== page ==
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The case of Romania

The post-communist transition in Romania has been a period rife with high hopes and expectations as well as strong disappointments and disillusions. The engagement with these disappointments or disillusions has mainly fallen along the lines of critical editorial comments by dissidents and intellectuals or academic engagements that connect it to different forms of social and political apathy. What seems to be lacking however, is a more head-on engagement with disillusionment as a self-contained process that is not just a side-effect of political corruption or economic failures but rather an intrinsic part of any transition. This book provides the basis for a theory of disillusionment in instances of transition. It also elaborates on how such a theory could be applied to a specific case-study, in this instance, the Romanian transition from communism to capitalism. By defining disillusionment as the loss of particularly strong collective illusions, the book identifies what those illusions were in the context of the Romanian 1989 Revolution. It also seeks to understand the extent to which disillusionment is intrinsic to social change, and more importantly, determine whether it plays an essential role in shaping both the direction and the form of change. The book further inevitably places itself at the intersection of a number of different academic literatures: from regional and comparative studies, political science and "transitology" studies, to sociology, psychology and cultural studies.

Shamanism and postsocialism in Northern Mongolia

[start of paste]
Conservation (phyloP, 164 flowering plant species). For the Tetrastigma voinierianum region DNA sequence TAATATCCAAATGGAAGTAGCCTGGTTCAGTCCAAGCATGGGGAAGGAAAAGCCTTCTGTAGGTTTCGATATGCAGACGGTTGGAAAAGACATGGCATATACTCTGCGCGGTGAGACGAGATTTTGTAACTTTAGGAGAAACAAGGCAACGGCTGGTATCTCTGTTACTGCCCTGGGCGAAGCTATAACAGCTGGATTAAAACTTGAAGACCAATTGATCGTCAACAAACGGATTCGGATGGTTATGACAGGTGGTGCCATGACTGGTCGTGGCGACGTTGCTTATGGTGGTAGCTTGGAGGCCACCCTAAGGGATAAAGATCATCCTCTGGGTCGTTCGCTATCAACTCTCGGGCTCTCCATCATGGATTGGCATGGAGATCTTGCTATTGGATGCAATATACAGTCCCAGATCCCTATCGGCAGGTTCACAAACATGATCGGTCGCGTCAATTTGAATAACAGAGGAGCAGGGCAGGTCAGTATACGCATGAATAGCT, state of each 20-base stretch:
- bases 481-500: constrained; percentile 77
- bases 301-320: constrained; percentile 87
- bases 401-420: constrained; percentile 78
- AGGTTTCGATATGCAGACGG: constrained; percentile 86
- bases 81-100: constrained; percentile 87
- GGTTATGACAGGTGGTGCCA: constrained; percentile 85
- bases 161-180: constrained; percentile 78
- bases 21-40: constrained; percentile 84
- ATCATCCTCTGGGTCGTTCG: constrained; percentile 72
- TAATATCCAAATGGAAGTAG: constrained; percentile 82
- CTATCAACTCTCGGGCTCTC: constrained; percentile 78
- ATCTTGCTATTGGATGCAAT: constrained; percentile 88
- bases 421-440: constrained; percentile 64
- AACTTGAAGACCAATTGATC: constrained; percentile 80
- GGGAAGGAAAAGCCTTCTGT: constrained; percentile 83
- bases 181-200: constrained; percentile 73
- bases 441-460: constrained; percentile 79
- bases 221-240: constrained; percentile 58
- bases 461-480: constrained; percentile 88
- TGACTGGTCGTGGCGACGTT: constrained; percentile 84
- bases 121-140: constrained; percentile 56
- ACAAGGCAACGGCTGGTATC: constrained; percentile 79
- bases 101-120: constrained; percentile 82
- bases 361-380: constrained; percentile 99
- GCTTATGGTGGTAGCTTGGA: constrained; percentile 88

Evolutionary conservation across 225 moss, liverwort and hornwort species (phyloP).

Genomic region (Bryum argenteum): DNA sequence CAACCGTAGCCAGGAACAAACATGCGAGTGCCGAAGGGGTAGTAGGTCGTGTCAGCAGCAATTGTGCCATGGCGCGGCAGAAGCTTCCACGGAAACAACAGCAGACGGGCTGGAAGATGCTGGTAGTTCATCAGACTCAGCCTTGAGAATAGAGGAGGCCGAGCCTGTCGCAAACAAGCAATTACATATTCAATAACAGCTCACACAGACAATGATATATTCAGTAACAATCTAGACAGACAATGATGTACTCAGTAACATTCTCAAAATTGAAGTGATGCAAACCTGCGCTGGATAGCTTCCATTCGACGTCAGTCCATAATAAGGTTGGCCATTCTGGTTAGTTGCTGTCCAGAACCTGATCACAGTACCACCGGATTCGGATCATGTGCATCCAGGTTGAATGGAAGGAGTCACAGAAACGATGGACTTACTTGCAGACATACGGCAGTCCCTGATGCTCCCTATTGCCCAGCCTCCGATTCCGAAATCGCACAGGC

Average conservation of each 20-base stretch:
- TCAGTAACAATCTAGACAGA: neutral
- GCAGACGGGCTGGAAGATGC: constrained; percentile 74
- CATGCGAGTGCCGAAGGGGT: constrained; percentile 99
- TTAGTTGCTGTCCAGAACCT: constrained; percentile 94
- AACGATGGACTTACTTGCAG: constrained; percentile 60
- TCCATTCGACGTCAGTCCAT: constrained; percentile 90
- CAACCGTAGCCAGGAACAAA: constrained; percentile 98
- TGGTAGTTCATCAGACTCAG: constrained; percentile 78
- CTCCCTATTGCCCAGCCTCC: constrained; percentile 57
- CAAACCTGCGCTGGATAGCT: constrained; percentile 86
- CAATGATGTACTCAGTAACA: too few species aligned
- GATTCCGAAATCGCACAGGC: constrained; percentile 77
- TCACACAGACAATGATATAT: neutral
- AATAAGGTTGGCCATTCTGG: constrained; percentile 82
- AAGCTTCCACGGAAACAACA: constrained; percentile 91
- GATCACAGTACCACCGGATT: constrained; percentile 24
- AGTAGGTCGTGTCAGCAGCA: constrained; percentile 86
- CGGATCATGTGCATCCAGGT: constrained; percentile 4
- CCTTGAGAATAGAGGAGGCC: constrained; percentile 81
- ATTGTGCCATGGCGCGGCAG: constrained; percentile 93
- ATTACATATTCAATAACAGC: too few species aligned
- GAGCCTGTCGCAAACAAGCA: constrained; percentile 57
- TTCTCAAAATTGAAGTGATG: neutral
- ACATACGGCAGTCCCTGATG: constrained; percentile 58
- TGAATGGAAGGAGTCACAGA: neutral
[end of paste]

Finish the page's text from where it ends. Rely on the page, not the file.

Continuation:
Morten Axel Pedersen

7 Transitional cosmologies: shamanism and postsocialism in Northern Mongolia Morten Axel Pedersen Introduction This chapter1 explores the relationship between shamanism and postsocialism in Northern Mongolia. However, rather than treating shamanism as a religious cosmological framework by which people in Northern Mongolia bestow symbolic meanings to and thus make sense of the political-economic realities of postsocialist transition, my aim is to address the theme of cosmology in a somewhat more sideways fashion, by asking what a cosmology of postsocialism might

in Framing cosmologies
Mariam Salehi

The second stage in Tunisia's transitional justice process was marked by a shift in the focus of transitional justice activities from ad hoc measures to designing transitional justice and the introduction of a planned transitional justice project that went beyond the first steps towards institutionalisation discussed in the previous chapter. This shift is crucial for understanding the development of transitional justice in Tunisia and how the process interacted with the volatile political context, as the planned project became the

in Transitional justice in process
Developments and dynamics
Mariam Salehi

Transitional justice is an interdisciplinary field with blurred boundaries, which accounts for its “energy and vibrancy but also the immense disagreements inherent in the field” (Clark and Palmer 2012 , 1). These disagreements start with attempts to identify the origins of transitional justice. A major difference in the various accounts is whether the authors set the starting point of their analysis at when transitional justice – in the author's opinion – started to be done , or when what was done started to be called transitional justice

in Transitional justice in process
Mariam Salehi

This chapter focuses on the planned, institutionalised transitional justice project and its institutions in action. It shows how the planned transitional justice project interacted with political developments, dissects the interplay between these two elements, and demonstrates how transitional justice was performed in this setting. As will become clear, the processes I distinguish here analytically are deeply intertwined. In order to do so, the chapter mainly concentrates on the TDC, its work, and the debates it gave rise

in Transitional justice in process
Mariam Salehi